Venous Disease is broken up into three separate but related categories to determine the best vein treatment option:
- Venous Insufficiency (VI)
- Iliac Venous Compression Syndrome (IVCS)
- Venous Thromboembolic Disease (VTE)
Venous Insufficiency (VI)
Venous insufficiency is the proper medical term when referring to such symptoms as spider veins and varicose veins, although several other symptoms often arise. Venous insufficiency is a common indicator that vein treatment is necessary.
Deep beneath the skin and within the fatty tissue of the legs lies a network of superficial veins which communicate with the deep system veins in the leg muscles. Small perforating veins act as bridges between these two vein systems to allow them to communicate.
The normal direction of blood flow within the body is from the feet upward toward the abdomen and heart; from superficial to deep system veins. Venous insufficiency occurs when the one-way valve fails to close tightly, resulting in increased pressure in the leg veins.
Vein treatment options are available in the Bonita Springs and Fort Myers areas that can treat venous insufficiency before it evolves into something more serious.
Iliac Venous Compression Syndrome (IVCS)
Iliac venous compression syndrome is a common cause of deep vein thrombosis or DVT. The iliac veins are below the groin and are broken up into four different types:
- External iliac veins
- Internal iliac veins
- Common iliac veins
- Inferior vena cava
The external iliac veins are the outflow veins while the other three types of iliac veins are the inflow veins which receive blood from the legs and direct it back to the heart.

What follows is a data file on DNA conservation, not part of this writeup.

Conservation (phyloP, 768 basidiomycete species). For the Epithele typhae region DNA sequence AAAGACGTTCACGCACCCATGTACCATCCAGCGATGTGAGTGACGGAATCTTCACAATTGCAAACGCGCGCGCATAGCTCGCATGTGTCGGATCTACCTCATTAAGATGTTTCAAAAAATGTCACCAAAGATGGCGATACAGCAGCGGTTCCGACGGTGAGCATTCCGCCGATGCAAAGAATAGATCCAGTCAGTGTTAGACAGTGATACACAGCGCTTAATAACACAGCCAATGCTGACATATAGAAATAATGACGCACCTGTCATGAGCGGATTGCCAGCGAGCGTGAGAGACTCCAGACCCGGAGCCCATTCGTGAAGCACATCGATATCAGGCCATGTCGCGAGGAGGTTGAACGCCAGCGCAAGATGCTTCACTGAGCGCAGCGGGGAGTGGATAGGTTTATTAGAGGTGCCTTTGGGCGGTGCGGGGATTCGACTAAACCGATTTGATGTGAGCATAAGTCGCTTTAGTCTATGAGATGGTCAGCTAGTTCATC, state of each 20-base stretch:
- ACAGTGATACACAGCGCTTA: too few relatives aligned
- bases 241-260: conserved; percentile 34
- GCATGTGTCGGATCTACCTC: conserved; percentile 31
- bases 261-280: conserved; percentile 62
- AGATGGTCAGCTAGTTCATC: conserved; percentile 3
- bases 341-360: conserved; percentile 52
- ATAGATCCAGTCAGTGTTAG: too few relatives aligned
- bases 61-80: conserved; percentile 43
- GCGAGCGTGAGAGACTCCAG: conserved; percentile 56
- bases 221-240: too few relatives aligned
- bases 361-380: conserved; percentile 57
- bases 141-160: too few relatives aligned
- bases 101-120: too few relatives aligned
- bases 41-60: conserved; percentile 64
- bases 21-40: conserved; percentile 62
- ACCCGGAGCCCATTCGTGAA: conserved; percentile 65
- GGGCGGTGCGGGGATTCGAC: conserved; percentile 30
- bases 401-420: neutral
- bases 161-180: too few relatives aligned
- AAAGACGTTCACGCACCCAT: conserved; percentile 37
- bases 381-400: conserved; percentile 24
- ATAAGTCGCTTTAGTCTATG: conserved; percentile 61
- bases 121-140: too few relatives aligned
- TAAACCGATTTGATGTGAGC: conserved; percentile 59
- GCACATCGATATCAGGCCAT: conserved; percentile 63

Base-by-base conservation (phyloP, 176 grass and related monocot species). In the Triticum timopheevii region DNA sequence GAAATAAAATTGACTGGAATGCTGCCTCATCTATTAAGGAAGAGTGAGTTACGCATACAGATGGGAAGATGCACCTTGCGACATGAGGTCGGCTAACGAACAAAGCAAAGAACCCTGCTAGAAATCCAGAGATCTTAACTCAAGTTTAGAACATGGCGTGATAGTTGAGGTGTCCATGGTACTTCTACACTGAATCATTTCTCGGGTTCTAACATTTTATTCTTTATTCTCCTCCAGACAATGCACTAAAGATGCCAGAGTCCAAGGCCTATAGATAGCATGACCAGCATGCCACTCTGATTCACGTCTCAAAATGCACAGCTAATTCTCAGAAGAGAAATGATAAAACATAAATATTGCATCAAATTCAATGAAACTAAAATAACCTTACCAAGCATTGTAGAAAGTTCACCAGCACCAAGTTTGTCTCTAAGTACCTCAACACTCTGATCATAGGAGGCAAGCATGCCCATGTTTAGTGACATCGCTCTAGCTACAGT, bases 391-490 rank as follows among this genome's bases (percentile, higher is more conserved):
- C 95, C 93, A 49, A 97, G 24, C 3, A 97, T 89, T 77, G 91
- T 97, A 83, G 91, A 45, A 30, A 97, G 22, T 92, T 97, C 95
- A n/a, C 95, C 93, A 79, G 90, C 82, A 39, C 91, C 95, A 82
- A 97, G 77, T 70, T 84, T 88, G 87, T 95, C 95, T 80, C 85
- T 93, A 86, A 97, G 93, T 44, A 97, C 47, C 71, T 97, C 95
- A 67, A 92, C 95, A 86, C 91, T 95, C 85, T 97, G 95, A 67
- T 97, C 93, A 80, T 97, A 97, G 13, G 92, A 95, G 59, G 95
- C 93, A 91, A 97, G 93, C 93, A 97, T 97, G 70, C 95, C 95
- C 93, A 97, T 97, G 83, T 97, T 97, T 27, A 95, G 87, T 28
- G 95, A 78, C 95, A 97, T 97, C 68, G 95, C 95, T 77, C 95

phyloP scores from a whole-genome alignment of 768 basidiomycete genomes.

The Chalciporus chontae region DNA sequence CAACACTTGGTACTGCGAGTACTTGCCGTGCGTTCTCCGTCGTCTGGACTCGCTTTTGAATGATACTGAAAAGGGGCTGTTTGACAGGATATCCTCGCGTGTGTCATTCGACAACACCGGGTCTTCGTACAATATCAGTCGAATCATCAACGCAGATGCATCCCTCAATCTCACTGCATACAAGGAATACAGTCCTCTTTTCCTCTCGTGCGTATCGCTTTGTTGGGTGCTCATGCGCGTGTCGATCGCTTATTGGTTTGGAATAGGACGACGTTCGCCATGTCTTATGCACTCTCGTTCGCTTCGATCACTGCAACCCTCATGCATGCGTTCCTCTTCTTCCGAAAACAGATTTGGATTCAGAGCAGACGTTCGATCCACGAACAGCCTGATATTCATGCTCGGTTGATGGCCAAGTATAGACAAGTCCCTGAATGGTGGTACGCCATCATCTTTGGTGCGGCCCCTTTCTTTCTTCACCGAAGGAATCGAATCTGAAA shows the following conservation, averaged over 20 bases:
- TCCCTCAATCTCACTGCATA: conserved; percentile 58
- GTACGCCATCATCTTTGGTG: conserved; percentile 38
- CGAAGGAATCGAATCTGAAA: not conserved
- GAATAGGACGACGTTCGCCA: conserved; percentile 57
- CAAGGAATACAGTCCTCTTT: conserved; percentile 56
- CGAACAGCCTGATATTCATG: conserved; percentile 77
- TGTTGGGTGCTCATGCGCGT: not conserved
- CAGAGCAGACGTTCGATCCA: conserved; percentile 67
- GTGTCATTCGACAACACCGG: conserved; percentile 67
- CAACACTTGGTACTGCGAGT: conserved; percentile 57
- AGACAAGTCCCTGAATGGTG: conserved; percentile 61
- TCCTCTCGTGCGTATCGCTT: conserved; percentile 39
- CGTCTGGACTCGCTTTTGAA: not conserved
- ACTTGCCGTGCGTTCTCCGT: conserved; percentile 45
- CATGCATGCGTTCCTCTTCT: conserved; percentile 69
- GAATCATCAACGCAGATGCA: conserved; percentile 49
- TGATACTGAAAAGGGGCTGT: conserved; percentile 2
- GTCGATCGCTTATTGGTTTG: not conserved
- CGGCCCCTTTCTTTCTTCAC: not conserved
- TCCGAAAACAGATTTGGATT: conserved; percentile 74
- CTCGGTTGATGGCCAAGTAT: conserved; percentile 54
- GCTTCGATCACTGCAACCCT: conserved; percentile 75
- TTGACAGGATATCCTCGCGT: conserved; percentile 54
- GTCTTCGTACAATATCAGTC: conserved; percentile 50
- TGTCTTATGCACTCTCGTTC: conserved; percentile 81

IVCS occurs when the right common iliac artery applies enough compression on the left common iliac vein to result in a reduction in the venous outflow, causing pooling of the blood, which can then lead to blood clots.
Vein Specialist in the Bonita Springs and Fort Myers regions can diagnose such a dangerous venous disease and develop and carry out the best vein treatment plan to prevent a dangerous outcome.
Venous Thromboembolic Disease (VTE)
Venous Thromboembolic Disease includes both deep vein thrombosis (DVT) and pulmonary embolism (PE), which proper vein treatment can alleviate.
Deep vein thrombosis typically occurs when a blood clot forms within a deep vein the body, typically in the legs. Symptoms may include:
- Red or discolored skin
- Warm feeling in the leg
- Pain/cramping/soreness typically beginning in calf
A pulmonary embolism is the result of a piece of DVT breaking loose and traveling into the lungs, which can be fatal.
- Risk factors for VTE include:
- Venous insufficiency
- Iliac vein compression syndrome
When considering receiving vein treatment from Vein Specialists, it is important to weigh the risk of leaving these venous diseases left untreated versus receiving a thorough evaluation, diagnosis, and successful vein treatment.